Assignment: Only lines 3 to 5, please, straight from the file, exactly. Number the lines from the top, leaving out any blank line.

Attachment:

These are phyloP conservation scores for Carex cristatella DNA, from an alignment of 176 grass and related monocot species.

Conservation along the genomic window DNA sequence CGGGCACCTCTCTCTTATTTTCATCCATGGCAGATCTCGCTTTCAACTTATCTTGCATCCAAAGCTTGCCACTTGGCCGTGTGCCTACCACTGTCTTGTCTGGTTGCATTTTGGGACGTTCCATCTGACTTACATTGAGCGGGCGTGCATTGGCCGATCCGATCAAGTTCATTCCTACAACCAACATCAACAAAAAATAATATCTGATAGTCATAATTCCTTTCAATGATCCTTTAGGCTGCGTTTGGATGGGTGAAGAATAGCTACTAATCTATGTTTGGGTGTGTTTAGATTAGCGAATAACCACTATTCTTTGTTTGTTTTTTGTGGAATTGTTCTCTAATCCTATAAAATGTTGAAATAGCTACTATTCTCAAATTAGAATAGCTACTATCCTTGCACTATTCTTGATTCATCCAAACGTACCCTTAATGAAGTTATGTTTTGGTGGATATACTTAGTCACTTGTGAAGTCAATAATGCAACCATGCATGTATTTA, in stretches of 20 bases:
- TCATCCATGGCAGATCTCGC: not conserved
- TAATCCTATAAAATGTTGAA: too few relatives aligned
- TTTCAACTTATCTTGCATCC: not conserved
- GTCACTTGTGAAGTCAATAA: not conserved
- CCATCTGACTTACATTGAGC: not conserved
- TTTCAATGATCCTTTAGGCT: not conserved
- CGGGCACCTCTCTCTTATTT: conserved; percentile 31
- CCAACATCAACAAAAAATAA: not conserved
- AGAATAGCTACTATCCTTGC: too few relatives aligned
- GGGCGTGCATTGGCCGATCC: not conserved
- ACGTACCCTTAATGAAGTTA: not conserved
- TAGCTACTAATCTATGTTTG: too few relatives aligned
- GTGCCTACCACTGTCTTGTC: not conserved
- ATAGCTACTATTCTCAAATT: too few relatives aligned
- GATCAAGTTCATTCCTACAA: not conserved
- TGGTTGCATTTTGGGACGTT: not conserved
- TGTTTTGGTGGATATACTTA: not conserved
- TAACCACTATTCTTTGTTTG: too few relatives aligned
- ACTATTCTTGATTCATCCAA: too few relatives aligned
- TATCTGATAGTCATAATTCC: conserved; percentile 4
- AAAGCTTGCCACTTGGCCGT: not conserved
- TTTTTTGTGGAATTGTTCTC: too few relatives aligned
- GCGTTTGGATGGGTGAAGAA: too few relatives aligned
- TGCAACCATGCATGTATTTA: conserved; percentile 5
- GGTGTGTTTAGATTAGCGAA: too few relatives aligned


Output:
- TCATCCATGGCAGATCTCGC: not conserved
- TAATCCTATAAAATGTTGAA: too few relatives aligned
- TTTCAACTTATCTTGCATCC: not conserved